Here's my summary of the key events over the weekend that affect New Zealand with news Chinese consumers may be taking over the role American consumers have of driving the world economy.
Firstly in the US, consumer sentiment slipped sharply in early November, and unexpectedly, though the index remained at the second-highest level of the year so far. The University of Michigan's index fell to 97.8 in November, well below the expectations of a level higher than the 100.7 index at the end of October.
Over the weekend, China announced that foreign financial institutions can set up there independently. It is a major step toward opening of its financial system, saying it will remove foreign ownership limits on banks while allowing overseas firms to take majority stakes in local securities ventures, fund managers and insurers. China is raising its foreign ownership cap from 49% to 51% and said it will scrap the limit altogether in three years. It's being claimed a 'big bang' moment, one Wall Street has waited a long time for. Others doubt its importance, noting how hard it is to operate in China profitably given the sector is dominated by State-owned enterprises.
China 'Singles Day' sales have reached gigantic proportions. Alibaba said it sold more than US$25 bln of merchandise through their Alipay payments platform on November 11, 2017, an increase of +39% compared to 2016. Mobile Alipay accounted for 90% of total Alibaba sales that day. Think about that. $25 bln plus in just one day. Its a monumental level. US$1 bln in one year is huge; US$25 bln in one day is in another sphere altogether. And that's not all: JD.com said it booked US$19 bln in sales over an 11 day period, stretched so it could handle the logistics. Other rivals also booked huge increases this year. This sort of activity is certainly large enough to think that the Chinese consumer could replace the American consumer as the driver of the global economy. As a point of reference, the whole US economy books activity of about US$50 bln per day.
And staying in China, their major (SOE) banks are in trouble with regulators, lending more in the nine months to September than for all of 2016. The four large one are having to get waivers from those regulators and that is putting a crimp on second tier banks. The central bank is trying to restrain runaway lending growth. At this rate it is up more than +30% pa. The Chinese media is calling this a "tightening".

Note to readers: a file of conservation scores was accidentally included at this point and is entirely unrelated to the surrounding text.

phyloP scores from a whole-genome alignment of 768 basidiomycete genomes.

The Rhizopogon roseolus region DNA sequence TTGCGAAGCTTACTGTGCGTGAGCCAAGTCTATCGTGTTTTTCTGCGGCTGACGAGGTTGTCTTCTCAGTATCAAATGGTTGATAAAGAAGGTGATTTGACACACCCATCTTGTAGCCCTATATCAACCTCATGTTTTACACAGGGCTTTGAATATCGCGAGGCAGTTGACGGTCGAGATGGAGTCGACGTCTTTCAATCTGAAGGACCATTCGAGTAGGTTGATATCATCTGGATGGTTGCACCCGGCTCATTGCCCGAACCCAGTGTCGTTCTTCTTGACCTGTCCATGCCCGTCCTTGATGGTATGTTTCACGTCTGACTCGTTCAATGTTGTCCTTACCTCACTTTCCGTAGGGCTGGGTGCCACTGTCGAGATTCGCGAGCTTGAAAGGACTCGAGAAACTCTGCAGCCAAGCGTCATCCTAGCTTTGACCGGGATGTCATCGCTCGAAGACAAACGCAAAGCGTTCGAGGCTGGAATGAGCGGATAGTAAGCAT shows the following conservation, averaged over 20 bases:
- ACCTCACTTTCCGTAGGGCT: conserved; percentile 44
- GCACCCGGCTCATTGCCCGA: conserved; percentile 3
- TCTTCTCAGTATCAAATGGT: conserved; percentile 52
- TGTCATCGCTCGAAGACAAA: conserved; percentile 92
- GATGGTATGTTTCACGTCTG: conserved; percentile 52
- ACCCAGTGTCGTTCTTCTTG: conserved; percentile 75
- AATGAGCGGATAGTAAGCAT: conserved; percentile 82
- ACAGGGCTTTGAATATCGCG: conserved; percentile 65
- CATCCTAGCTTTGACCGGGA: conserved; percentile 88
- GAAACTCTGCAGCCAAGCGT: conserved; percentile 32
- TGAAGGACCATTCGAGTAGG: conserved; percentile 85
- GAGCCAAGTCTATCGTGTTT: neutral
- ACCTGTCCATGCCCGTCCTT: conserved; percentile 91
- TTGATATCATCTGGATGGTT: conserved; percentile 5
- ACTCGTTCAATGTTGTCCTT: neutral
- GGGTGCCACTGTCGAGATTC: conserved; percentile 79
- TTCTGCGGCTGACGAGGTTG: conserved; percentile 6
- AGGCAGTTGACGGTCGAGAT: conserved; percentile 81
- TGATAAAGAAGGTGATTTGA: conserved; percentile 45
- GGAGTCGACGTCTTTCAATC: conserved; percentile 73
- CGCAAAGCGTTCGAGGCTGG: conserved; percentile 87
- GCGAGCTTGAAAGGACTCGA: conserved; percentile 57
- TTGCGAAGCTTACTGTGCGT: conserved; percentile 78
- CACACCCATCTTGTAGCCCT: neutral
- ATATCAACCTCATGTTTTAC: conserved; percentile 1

The financial crisis in Venezuela is getting severe now. The state electricity company defaulted. And the International Swaps and Derivatives Association is to decide soon whether late and partial payments of US$1.2 bln due last week from their state-owned oil company constitutes a default. It probably does. The creditors can now take legal action to confiscate Venezuelan assets abroad, such as oil tankers or even refineries owned by the US-based Venezuelan subsidiary Citgo.
In Australia, Fonterra's new status as Australia's largest dairy company after the stumbles and auction of Murray Goulburn, is going to come under quick challenge from Canadian giant Saputo which is close to acquiring MG. Saputo announced it is ready to pay "leading prices" to dairy farmers for their milk. Game on, and Fonterra's new-found profitability there could be short-lived.
In New York, the UST 10yr yield ended last week up sharply at 2.40%.
The price of crude oil is slightly lower at just under US$57 / barrel, while the Brent benchmark is just over US$63.50.
The price of gold is also quite a bit lower, down -US$11 at US$1,275 oz. The bitcoin price has fallen very sharply, down -$1,100 and now at 'just' US$6,076. That is a -15% drop in just two days and in NZ dollars bitcoin is now priced at NZ$8,776 and a long way from the NZ$10,600 it was at the end of last week. Fast up, followed by very fast down.
The Kiwi dollar ended last week on a slightly softer note. We are at just on 69.3 US¢. And on the cross rates we are at 90.5 AU¢, and against the euro at 59.4 euro cents. That puts the TWI-5 index at 72.5.
If you want to catch up with all the changes yesterday, we have an update here.
The easiest place to stay up with event risk today is by following our Economic Calendar here ».